I'm glad you worked all of that out

My point wasn't necessarily that we should do it but that it's more or less what happened in Bogota and a lot of other Latin American BRT cities. It was done on the cheap by taking existing infrastructure.

That's the lie of BRT - that it's cheap because it was cheap in Columbia.
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Old 02-12-2015, 03:49 AM
 
2,388 posts, read 2,954,813 times
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Quote:
Originally Posted by Malloric View Post
Great, here we go on the hypothetical carrying capacities no one cares about.
I think what people care about are apples to apples comparisons. You're accusing other people of fantasy but you're throwing out questionable stats about a BRT system that doesn't exist in the US or Canada (or Europe or Australia). Your TransMilenio fantasy world doesn't add up in any sense and that's why you routinely avoid responding directly to critiques of passenger counts or costs.

Quote:
So BRT can only "hypothetically practically carry" numbers around what heavily used heavy rail systems can (BART carries about 21,000 peak inbound).
BART is probably more like 28,000 peak hour at this point . . . but if every train were a 10 car train then capacity is closer to 60,000 which they've probably approached for a few recent special events.

Quote:
The "hypothetical practical capacity" being 15,000 instead of the actual capacity being 41,000 might actually matter if anyone was talking about replacing BART with BRT.
Two problems here - 1. 41,000 isn't the actual capacity of any line in the TransMilenio system. It's the capacity of half a dozen or more lines added together because they share part of a route 2. You're talking about replacing LRT with BRT except that the "hypothetical practical capacity" of LRT is similar to that of heavy rail. If it makes you feel better replace "BART" with "LA Blue Line" and give it all of the grade separation of your hypothetical North American BRT.
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Old 02-12-2015, 06:33 AM
 
Location: Fishers, IN
4,164 posts, read 4,617,184 times
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Quote:
Originally Posted by bhamoutlook View Post
I have recently become quite a bit more interested in the transportation side of planning and I think it's because I moved to a city without an efficient public transit. For a long time, the argument has been about what to do to improve the transit and Light Rail and BRT are the two things that keep coming up. I've done quite a bit of research on them but still don't seem to have a good understanding of exactly how they are built.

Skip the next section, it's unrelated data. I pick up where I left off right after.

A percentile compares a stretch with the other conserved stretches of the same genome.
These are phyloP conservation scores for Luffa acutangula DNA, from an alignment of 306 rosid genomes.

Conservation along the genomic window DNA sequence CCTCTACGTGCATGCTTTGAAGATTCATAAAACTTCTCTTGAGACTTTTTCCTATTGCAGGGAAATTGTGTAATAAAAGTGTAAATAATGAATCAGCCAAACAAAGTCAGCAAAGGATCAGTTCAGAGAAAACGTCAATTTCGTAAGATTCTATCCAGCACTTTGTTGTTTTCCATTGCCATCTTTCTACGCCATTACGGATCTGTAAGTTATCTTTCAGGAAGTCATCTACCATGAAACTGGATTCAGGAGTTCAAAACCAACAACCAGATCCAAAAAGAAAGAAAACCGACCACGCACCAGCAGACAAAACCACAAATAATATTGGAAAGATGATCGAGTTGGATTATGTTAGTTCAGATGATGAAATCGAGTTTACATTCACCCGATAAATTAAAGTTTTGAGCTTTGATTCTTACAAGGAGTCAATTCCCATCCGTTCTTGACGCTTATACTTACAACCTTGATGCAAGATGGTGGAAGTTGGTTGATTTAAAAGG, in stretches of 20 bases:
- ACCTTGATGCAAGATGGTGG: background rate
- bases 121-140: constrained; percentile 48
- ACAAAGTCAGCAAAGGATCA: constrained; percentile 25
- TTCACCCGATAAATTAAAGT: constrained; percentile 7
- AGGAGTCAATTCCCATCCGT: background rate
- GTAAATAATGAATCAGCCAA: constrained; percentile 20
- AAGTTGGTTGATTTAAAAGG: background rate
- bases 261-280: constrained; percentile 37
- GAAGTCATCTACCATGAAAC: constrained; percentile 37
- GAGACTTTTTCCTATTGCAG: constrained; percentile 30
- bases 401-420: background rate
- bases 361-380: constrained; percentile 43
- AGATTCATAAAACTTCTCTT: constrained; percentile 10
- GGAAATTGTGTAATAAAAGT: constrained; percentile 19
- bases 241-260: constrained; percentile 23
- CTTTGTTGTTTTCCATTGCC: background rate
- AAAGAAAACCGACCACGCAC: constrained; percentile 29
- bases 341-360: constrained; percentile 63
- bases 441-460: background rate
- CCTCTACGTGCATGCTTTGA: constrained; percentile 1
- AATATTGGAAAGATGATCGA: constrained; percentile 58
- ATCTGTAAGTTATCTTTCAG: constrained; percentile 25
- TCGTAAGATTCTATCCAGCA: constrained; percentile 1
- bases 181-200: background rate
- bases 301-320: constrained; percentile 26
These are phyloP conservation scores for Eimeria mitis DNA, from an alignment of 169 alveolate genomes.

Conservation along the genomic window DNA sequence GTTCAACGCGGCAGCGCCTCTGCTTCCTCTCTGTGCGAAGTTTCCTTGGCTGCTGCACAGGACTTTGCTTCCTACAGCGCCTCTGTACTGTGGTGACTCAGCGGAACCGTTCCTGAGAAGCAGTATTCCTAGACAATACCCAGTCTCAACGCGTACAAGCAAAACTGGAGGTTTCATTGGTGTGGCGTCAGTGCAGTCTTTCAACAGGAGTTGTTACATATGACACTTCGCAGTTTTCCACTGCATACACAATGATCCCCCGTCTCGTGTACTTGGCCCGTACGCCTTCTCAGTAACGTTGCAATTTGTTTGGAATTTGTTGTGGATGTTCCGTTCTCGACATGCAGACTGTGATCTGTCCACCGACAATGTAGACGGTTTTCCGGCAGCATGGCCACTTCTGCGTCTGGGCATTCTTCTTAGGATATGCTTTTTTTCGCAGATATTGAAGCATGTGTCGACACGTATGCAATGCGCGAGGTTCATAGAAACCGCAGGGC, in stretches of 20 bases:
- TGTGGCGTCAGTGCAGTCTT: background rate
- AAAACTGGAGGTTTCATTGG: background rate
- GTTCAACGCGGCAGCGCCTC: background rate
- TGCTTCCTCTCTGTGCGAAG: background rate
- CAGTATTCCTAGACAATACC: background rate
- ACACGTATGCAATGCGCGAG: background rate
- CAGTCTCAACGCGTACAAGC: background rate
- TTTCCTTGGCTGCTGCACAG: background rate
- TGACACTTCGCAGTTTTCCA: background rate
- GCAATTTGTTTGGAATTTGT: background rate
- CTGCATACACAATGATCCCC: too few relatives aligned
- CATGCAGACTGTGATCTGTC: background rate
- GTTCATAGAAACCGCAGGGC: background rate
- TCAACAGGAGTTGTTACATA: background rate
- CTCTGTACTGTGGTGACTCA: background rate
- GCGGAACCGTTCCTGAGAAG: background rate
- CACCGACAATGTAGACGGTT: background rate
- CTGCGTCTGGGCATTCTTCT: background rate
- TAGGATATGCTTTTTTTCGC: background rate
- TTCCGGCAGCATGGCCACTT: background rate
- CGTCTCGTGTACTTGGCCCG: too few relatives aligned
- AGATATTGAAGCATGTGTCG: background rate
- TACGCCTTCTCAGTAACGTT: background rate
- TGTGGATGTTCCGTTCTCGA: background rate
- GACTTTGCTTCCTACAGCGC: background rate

The city studies keep coming back to BRT because of cost. However, I look around the city and don't see any current streets/highways that can be converted to BRT without significant infrastructure changes. Also, many of these routes are heavily used by cars.

So, I'm left with this... Does BRT require building a lot of new roads? Expanding the width of current roadways? If all of this work is required, how is this cheaper than light rail or even heavy rail?

Maybe this has all been covered here a thousand times but I'm just curious. The city (I live in Birmingham, AL) just won the bid for the World Games in 2021. They have now switched to the idea of Light Rail. (I think they are wanting to do something a little more impressive for visitors???) They are hoping to have about a 10 mile line completed by then. Do you all think that's even possible?
Very interesting thread for me so thanks for starting it. Here in Indy they're working on a massive overhaul of the barely existent public transit we have that would include 4 or 5 BRT lines. Original proposal had light rail but the state government would only pass it if light rail was banned as an option so that light rail line has converted to a BRT route. It means tearing up the tracks that are already in place but currently they are heavy rail tracks. My understanding is they would have to have been rebuilt anyway for light rail. So this BRT vs light rail debate is interesting to me.